There's far too much to write about in a single blog entry. It could easily become a book. I guess the important thing to say is how much we've loved our experience living in Korea, and how much we're already looking forward to returning here in the fall. That said, we're also very excited to be coming home to Saskatoon, to see our family and friends, (but mainly Ida, the most delightful dog ever).

We'll see you all very soon.

Friday, February 9, 2007

Countdown to Canada

It has begun... the final countdown. As of today, Friday February 9th, we have precisely three weeks left in Korea (we get home on March 3), divided into the following: two and a half weeks of procrastination, followed by a frantic three days of packing, cleaning, and madly trying to fit 15 months of accumulated junk into Air Canada's baggage allowance. (I feel sufficiently more Korean in that I'm seriously preparing to bribe the employees at the check-in counter to bump us up to first class - though it's certainly not considered a bribe here, but simply a "gift" of Korean goodwill).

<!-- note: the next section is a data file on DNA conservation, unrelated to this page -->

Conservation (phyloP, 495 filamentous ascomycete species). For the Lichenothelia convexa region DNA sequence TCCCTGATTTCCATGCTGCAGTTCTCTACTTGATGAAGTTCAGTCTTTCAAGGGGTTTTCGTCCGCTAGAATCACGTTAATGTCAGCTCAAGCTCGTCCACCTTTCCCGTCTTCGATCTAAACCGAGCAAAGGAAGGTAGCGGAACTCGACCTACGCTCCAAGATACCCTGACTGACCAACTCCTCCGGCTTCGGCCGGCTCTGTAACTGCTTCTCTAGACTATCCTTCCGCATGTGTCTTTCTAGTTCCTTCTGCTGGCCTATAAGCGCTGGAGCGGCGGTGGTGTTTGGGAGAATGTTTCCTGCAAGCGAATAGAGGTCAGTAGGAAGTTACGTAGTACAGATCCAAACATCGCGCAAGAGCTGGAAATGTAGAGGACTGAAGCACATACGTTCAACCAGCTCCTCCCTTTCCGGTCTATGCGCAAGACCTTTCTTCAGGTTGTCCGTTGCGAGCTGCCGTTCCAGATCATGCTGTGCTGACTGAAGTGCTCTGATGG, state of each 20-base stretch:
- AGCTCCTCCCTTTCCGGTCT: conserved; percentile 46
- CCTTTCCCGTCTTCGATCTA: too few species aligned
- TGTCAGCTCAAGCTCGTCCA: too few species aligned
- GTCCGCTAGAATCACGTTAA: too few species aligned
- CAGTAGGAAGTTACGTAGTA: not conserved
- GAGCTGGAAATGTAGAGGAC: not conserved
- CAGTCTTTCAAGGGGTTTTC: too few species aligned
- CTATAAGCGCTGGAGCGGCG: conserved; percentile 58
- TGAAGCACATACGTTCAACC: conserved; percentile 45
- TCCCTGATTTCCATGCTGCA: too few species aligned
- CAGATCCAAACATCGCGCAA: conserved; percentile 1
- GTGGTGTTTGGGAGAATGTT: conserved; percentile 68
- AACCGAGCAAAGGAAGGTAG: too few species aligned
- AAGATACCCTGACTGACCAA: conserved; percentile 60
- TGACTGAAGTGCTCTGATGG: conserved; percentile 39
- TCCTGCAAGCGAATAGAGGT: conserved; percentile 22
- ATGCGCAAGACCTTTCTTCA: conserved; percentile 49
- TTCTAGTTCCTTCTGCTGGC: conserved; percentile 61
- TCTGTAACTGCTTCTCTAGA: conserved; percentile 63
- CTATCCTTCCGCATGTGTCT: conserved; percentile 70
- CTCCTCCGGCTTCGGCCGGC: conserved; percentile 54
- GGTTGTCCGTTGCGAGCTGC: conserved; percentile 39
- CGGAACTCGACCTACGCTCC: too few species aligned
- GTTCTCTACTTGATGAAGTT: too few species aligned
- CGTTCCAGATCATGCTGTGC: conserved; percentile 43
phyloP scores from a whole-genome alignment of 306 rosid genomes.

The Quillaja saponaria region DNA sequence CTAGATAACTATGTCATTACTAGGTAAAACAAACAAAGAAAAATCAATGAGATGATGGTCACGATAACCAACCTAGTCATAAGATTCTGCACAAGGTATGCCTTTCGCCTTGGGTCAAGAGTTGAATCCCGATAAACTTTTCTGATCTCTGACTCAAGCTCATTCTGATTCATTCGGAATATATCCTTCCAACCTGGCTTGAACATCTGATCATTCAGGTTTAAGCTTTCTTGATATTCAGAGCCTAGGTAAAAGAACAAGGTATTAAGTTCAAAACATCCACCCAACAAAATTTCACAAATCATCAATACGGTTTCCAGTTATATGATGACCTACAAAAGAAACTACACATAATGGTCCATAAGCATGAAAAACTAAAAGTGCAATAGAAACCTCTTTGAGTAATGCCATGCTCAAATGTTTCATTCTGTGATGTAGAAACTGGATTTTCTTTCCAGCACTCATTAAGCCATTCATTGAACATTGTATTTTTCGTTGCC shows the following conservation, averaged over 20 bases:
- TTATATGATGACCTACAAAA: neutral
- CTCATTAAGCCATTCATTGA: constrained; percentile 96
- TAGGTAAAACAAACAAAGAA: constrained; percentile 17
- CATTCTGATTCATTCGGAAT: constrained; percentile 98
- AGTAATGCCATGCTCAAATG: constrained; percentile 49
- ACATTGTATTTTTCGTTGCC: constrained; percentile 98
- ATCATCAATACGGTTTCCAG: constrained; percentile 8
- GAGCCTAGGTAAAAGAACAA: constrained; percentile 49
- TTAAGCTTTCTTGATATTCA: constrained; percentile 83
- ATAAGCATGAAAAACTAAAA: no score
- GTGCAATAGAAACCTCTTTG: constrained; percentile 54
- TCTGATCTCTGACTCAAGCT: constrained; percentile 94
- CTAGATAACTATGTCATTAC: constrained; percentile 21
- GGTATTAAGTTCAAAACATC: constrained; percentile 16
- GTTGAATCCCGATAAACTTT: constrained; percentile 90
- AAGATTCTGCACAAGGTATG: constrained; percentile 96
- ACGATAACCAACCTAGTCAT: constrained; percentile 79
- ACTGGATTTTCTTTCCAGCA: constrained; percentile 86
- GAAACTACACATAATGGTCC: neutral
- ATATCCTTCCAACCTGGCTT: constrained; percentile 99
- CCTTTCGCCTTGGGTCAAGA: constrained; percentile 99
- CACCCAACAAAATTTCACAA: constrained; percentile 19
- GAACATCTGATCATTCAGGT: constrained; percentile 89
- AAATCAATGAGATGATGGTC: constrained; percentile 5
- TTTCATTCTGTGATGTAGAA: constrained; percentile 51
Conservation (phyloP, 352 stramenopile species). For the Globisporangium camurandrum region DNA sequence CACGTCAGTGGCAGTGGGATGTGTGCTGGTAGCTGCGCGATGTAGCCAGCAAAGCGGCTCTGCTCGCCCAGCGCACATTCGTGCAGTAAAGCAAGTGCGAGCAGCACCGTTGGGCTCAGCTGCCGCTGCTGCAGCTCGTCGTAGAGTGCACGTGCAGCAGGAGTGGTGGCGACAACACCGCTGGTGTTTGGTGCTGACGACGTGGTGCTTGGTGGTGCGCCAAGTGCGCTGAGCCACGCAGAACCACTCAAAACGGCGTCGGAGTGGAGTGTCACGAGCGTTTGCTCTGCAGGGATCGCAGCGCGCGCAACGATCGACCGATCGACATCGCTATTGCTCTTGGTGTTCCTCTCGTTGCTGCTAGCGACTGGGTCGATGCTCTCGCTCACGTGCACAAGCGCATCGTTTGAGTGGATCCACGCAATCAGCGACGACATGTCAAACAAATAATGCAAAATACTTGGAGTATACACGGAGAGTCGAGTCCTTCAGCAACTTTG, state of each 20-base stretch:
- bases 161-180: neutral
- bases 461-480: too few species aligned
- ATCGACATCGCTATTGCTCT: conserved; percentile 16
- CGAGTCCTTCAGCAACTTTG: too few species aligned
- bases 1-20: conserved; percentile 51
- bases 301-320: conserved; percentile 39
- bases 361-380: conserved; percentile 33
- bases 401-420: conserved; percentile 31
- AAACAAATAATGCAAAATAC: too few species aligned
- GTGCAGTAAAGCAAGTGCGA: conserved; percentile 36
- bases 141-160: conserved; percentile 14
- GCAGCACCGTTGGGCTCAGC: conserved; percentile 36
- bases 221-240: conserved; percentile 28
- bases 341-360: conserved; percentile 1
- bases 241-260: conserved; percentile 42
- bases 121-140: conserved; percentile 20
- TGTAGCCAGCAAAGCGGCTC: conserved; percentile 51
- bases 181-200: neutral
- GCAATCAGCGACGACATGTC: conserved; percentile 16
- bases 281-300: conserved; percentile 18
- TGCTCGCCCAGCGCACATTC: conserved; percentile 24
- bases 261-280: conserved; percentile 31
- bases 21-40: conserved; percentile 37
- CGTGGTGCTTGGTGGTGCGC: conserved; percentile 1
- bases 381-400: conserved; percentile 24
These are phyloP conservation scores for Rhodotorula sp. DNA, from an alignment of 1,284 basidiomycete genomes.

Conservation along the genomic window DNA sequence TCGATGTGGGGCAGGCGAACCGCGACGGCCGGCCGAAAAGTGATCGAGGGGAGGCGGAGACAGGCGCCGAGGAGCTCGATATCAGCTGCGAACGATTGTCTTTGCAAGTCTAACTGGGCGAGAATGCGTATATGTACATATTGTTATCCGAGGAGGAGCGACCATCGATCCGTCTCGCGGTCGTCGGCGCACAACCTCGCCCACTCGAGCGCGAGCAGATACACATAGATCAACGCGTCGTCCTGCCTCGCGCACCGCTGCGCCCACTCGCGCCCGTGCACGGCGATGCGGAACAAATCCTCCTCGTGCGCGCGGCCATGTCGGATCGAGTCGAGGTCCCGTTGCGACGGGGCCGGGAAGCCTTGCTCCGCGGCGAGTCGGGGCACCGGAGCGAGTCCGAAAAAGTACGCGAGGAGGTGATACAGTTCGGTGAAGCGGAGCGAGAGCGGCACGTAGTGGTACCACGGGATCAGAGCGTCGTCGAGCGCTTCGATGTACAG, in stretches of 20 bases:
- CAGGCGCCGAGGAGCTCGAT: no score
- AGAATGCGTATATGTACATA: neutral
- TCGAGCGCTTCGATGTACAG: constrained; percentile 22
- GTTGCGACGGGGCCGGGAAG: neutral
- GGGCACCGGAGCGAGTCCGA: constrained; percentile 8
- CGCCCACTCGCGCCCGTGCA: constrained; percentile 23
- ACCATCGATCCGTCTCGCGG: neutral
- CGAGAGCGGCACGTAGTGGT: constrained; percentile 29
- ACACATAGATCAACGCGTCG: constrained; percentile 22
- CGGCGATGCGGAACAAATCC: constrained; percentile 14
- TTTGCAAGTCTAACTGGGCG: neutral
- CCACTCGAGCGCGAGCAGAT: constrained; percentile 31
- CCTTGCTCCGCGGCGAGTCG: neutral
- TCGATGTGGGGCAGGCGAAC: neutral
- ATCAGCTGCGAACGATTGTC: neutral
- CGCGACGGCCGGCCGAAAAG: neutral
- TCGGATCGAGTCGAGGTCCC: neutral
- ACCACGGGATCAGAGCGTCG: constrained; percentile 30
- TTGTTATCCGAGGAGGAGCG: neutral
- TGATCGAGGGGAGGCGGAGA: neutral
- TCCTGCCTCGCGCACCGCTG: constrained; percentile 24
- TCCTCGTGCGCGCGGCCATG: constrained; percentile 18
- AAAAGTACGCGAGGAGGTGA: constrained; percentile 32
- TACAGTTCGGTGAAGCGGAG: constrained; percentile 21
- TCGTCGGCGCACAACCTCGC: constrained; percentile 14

Ahh, sweet, sweet procrastination... "I'm sorry, Nathan/Dad/Mom/insert name here. We had the perfect idea for your gift, but you know how fast a year and a half passes... We hope you really enjoy these "Welcome to Calgary" postcards and novelty rodeo fridge magnets."